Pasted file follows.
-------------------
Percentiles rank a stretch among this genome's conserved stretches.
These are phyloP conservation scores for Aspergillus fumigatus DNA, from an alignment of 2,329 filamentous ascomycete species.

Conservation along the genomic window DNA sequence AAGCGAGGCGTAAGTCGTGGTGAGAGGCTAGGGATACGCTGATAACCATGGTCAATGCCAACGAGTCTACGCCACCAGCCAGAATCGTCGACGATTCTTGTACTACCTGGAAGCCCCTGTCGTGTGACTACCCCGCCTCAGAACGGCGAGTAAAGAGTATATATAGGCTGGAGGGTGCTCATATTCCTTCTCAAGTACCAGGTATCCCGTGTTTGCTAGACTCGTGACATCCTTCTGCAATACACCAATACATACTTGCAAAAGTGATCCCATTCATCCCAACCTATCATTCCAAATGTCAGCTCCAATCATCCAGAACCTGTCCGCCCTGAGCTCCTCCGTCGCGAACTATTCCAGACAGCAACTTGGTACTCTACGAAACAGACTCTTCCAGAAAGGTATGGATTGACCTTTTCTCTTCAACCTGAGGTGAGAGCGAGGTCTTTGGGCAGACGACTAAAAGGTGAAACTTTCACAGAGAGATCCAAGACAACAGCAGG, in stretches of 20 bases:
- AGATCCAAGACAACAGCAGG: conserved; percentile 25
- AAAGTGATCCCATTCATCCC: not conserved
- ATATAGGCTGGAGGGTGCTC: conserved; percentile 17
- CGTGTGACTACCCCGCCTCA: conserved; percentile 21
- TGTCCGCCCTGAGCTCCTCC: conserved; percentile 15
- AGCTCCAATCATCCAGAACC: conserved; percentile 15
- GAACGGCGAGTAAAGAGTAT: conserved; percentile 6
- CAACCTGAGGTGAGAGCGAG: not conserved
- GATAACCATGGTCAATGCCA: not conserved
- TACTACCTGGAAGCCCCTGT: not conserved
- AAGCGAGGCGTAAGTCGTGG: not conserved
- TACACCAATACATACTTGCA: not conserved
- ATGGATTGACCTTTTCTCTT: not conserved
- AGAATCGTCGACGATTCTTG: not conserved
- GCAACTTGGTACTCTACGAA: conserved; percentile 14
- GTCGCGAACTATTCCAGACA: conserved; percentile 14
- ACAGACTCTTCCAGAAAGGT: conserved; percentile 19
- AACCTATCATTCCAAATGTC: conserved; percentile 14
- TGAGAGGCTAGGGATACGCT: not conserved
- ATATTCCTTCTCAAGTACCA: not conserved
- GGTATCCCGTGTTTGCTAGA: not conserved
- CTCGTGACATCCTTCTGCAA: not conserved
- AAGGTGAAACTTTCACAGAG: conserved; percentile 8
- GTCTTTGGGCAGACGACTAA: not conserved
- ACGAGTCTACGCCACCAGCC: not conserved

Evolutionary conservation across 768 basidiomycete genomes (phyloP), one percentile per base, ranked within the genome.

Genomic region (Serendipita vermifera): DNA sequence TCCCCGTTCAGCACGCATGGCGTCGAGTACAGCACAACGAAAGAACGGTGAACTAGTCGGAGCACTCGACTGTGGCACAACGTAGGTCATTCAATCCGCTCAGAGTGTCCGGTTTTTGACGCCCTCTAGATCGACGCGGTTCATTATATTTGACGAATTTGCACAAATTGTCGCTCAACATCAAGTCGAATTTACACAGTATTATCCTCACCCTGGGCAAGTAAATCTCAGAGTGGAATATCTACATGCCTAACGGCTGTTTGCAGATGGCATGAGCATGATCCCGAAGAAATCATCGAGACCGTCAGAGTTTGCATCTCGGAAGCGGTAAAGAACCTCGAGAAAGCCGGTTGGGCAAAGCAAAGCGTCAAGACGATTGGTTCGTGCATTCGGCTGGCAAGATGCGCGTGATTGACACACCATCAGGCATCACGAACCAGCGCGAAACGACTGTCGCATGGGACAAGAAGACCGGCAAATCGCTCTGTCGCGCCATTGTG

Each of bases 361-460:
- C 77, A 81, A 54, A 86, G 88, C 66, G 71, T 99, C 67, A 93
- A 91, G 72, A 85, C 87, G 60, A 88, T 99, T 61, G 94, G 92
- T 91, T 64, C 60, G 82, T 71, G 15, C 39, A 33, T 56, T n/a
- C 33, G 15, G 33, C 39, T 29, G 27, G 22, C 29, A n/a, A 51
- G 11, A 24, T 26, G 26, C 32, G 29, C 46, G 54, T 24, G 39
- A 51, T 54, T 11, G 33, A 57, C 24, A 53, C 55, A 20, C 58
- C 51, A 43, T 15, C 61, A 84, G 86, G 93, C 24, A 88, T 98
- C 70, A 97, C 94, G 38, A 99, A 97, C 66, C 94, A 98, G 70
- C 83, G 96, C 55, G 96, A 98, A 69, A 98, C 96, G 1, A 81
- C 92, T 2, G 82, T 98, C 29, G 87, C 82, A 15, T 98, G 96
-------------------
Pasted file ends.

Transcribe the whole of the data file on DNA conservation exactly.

Percentiles rank a stretch among this genome's conserved stretches.
These are phyloP conservation scores for Aspergillus fumigatus DNA, from an alignment of 2,329 filamentous ascomycete species.

Conservation along the genomic window DNA sequence AAGCGAGGCGTAAGTCGTGGTGAGAGGCTAGGGATACGCTGATAACCATGGTCAATGCCAACGAGTCTACGCCACCAGCCAGAATCGTCGACGATTCTTGTACTACCTGGAAGCCCCTGTCGTGTGACTACCCCGCCTCAGAACGGCGAGTAAAGAGTATATATAGGCTGGAGGGTGCTCATATTCCTTCTCAAGTACCAGGTATCCCGTGTTTGCTAGACTCGTGACATCCTTCTGCAATACACCAATACATACTTGCAAAAGTGATCCCATTCATCCCAACCTATCATTCCAAATGTCAGCTCCAATCATCCAGAACCTGTCCGCCCTGAGCTCCTCCGTCGCGAACTATTCCAGACAGCAACTTGGTACTCTACGAAACAGACTCTTCCAGAAAGGTATGGATTGACCTTTTCTCTTCAACCTGAGGTGAGAGCGAGGTCTTTGGGCAGACGACTAAAAGGTGAAACTTTCACAGAGAGATCCAAGACAACAGCAGG, in stretches of 20 bases:
- AGATCCAAGACAACAGCAGG: conserved; percentile 25
- AAAGTGATCCCATTCATCCC: not conserved
- ATATAGGCTGGAGGGTGCTC: conserved; percentile 17
- CGTGTGACTACCCCGCCTCA: conserved; percentile 21
- TGTCCGCCCTGAGCTCCTCC: conserved; percentile 15
- AGCTCCAATCATCCAGAACC: conserved; percentile 15
- GAACGGCGAGTAAAGAGTAT: conserved; percentile 6
- CAACCTGAGGTGAGAGCGAG: not conserved
- GATAACCATGGTCAATGCCA: not conserved
- TACTACCTGGAAGCCCCTGT: not conserved
- AAGCGAGGCGTAAGTCGTGG: not conserved
- TACACCAATACATACTTGCA: not conserved
- ATGGATTGACCTTTTCTCTT: not conserved
- AGAATCGTCGACGATTCTTG: not conserved
- GCAACTTGGTACTCTACGAA: conserved; percentile 14
- GTCGCGAACTATTCCAGACA: conserved; percentile 14
- ACAGACTCTTCCAGAAAGGT: conserved; percentile 19
- AACCTATCATTCCAAATGTC: conserved; percentile 14
- TGAGAGGCTAGGGATACGCT: not conserved
- ATATTCCTTCTCAAGTACCA: not conserved
- GGTATCCCGTGTTTGCTAGA: not conserved
- CTCGTGACATCCTTCTGCAA: not conserved
- AAGGTGAAACTTTCACAGAG: conserved; percentile 8
- GTCTTTGGGCAGACGACTAA: not conserved
- ACGAGTCTACGCCACCAGCC: not conserved

Evolutionary conservation across 768 basidiomycete genomes (phyloP), one percentile per base, ranked within the genome.

Genomic region (Serendipita vermifera): DNA sequence TCCCCGTTCAGCACGCATGGCGTCGAGTACAGCACAACGAAAGAACGGTGAACTAGTCGGAGCACTCGACTGTGGCACAACGTAGGTCATTCAATCCGCTCAGAGTGTCCGGTTTTTGACGCCCTCTAGATCGACGCGGTTCATTATATTTGACGAATTTGCACAAATTGTCGCTCAACATCAAGTCGAATTTACACAGTATTATCCTCACCCTGGGCAAGTAAATCTCAGAGTGGAATATCTACATGCCTAACGGCTGTTTGCAGATGGCATGAGCATGATCCCGAAGAAATCATCGAGACCGTCAGAGTTTGCATCTCGGAAGCGGTAAAGAACCTCGAGAAAGCCGGTTGGGCAAAGCAAAGCGTCAAGACGATTGGTTCGTGCATTCGGCTGGCAAGATGCGCGTGATTGACACACCATCAGGCATCACGAACCAGCGCGAAACGACTGTCGCATGGGACAAGAAGACCGGCAAATCGCTCTGTCGCGCCATTGTG

Each of bases 361-460:
- C 77, A 81, A 54, A 86, G 88, C 66, G 71, T 99, C 67, A 93
- A 91, G 72, A 85, C 87, G 60, A 88, T 99, T 61, G 94, G 92
- T 91, T 64, C 60, G 82, T 71, G 15, C 39, A 33, T 56, T n/a
- C 33, G 15, G 33, C 39, T 29, G 27, G 22, C 29, A n/a, A 51
- G 11, A 24, T 26, G 26, C 32, G 29, C 46, G 54, T 24, G 39
- A 51, T 54, T 11, G 33, A 57, C 24, A 53, C 55, A 20, C 58
- C 51, A 43, T 15, C 61, A 84, G 86, G 93, C 24, A 88, T 98
- C 70, A 97, C 94, G 38, A 99, A 97, C 66, C 94, A 98, G 70
- C 83, G 96, C 55, G 96, A 98, A 69, A 98, C 96, G 1, A 81
- C 92, T 2, G 82, T 98, C 29, G 87, C 82, A 15, T 98, G 96